Microsoft's Bill Gates tried to assure a hall full of supportive stockholders last week that the vendor will win its antitrust case against the US Department of Justice, on appeal if not in the current trial.
"You have to ask, is this case being brought on behalf of consumers? Do they want to pay for a browser, or do they want to have it come as part of an operating system?" Gates asked the attendees of Microsoft's annual meeting. "There is an effort here to advance the interests of a handful of competitors over the interests of consumers and the economy."
Gates and other Microsoft officials repeatedly referred to a June ruling by the US Court of Appeals in Washington, which overturned the trial judge's ruling on integrating Internet Explorer with Windows.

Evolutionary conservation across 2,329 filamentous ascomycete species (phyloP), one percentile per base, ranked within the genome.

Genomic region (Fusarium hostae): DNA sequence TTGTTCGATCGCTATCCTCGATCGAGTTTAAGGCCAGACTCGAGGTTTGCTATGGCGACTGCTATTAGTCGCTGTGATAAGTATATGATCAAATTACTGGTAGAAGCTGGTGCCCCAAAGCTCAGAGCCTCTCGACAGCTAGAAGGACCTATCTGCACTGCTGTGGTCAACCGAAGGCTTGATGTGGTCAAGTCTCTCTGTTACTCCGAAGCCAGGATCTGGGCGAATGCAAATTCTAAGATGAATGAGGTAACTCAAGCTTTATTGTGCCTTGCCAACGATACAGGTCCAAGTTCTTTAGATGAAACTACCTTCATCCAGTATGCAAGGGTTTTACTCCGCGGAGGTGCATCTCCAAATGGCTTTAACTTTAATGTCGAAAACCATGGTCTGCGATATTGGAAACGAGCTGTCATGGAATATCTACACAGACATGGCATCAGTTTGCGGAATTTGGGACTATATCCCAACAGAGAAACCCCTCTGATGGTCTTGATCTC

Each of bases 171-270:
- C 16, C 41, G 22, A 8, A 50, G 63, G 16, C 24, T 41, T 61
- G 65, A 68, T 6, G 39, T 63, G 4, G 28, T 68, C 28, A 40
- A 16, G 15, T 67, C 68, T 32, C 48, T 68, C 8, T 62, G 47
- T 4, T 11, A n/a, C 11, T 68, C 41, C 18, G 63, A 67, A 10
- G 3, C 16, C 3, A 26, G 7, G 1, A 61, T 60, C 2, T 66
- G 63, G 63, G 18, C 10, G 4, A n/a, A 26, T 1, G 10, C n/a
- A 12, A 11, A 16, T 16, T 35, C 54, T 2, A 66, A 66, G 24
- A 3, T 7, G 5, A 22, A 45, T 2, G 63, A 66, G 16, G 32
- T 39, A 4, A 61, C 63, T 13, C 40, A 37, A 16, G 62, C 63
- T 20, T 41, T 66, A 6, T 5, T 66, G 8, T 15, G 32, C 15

The appeals court called the move a "benefit" to consumers. Although US District Judge Thomas Penfield Jackson has repeatedly made rulings against Microsoft and has displayed impatience with the company's lawyers in court, the appeals court has been much friendlier to the company.
The spin Gates put on the trial, which recently has featured video clips of his August deposition, was that the government has tried to block Microsoft's product innovation and, that failing, now has brought in a host of the vendor's most bitter rivals to testify about alleged strong-arm tactics and sabotage, charges he called "simply untrue".
"In the end I am confident that the government will protect Microsoft's right to innovate, because in the end that is what everybody wants," Gates said.